#144 Jun 29, 2012
Stockton, which officially declared insolvency and its desire to restructure its debt, also filed a separate list of its major unsecured creditors.
The California Public Employees' Retirement System, which manages Stockton's pension plan, tops the list.
The retirement system has a $147.5 million claim for unfunded pension costs.
Other top creditors include investors holding $124.3 million of Stockton's pension obligation bonds,
#145 Jun 29, 2012
The Three Words That Made Pensions Untouchable
The article calls the legal principle the California Rule.
The articles author, University of Minnesota law professor Amy B. Monahan, argues the California Rule is off the mark. She contends the states court system improperly infringed on legislative power and the pension rule doesnt fit with both contract and economic theory. Her review of case law found the state Legislature never said pensions were untouchable.
California courts have put in place a highly restrictive legal rule that binds the legislature without the court ever finding clear and unambiguous evidence of legislative intent to create a contract, Monahan wrote (emphasis in original).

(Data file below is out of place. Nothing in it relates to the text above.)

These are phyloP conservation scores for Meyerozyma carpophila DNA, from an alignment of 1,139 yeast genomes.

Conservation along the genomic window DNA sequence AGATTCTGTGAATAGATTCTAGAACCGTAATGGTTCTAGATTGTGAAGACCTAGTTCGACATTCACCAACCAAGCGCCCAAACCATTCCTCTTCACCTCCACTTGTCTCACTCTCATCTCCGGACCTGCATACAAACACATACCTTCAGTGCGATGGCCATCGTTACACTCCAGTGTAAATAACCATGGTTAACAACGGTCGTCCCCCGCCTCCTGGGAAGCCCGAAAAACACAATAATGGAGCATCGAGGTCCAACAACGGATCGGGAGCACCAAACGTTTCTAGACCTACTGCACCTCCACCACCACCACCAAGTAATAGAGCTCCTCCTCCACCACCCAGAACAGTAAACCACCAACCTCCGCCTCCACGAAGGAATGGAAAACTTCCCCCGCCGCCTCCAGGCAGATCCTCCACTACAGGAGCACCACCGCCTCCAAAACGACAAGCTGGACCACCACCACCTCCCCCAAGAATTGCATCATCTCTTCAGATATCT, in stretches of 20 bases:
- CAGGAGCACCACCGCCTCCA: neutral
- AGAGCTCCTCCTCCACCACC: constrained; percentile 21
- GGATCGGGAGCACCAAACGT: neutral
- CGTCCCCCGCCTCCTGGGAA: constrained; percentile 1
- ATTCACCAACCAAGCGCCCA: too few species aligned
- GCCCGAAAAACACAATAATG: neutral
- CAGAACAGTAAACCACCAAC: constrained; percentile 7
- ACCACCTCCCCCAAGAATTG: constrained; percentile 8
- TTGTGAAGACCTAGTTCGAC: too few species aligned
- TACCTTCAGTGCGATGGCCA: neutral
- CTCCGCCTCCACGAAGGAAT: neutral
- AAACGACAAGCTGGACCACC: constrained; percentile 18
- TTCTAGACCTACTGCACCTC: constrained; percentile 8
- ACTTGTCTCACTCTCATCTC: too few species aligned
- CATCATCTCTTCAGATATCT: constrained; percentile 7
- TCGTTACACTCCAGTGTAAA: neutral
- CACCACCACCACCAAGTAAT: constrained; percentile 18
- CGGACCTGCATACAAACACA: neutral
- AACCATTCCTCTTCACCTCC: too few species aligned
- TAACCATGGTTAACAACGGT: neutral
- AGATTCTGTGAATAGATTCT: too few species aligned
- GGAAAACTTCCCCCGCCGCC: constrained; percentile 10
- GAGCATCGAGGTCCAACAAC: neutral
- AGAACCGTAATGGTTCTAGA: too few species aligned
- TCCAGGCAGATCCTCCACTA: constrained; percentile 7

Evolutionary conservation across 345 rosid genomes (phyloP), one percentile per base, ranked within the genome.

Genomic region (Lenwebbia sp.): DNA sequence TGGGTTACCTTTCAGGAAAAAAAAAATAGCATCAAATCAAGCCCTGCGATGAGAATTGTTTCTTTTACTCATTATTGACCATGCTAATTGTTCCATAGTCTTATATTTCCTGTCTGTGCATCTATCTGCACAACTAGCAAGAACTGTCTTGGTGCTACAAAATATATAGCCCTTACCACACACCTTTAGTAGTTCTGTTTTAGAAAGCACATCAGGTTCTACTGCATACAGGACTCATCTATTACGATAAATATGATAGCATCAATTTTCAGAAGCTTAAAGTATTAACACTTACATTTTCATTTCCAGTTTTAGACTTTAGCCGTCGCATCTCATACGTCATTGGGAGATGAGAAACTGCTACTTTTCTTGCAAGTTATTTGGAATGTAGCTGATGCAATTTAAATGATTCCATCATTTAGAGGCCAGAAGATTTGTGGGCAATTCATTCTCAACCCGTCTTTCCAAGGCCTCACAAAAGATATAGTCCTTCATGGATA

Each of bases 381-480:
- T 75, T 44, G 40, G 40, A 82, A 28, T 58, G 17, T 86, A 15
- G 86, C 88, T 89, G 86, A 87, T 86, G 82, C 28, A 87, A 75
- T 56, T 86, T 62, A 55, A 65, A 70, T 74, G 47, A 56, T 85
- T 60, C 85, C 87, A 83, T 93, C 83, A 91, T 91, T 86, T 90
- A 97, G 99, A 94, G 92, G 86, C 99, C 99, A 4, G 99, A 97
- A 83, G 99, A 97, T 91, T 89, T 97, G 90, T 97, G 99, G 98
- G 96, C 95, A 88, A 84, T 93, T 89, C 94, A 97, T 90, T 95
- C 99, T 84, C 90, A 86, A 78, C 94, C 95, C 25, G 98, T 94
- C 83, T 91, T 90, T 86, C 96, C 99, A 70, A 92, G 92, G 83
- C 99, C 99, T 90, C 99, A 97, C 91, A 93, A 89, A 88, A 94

I recommend reading Monahans entire article. But if you would rather belong to the Voice-of-San-Diego-Reads-55-Pa ge-Law-Review-Articles-So-You- Dont-Have-To Club, she makes one point that addresses the pension funding challenges faced by San Diego and other governments.
Monahan says the law should allow governments to make prospective changes to current employee pensions. In other words, she believes California courts should reverse their position and give governments the right to cut pension benefits for the time current employees havent yet worked.
This change would give governments the chance to face their existing pension problems head-on by addressing the debt owed to current workers without infringing on employees contractual rights. These kinds of pension cuts, she contends, could even benefit workers. In the face of mounting budget pressures, she says, government employees might prefer pension cuts to salary freezes or layoffs.
In short, Monahan concludes making current pensions untouchable is both bad law and bad policy.
#146 Jun 29, 2012
Pew Report: Pension and Benefits Gap Continues to Widen
For objective studies on the municipal and state pension crisis, please read these by:
the Harvard Kennedy School Mossavar-Rahmani Center and on the Social Sciences Research Network.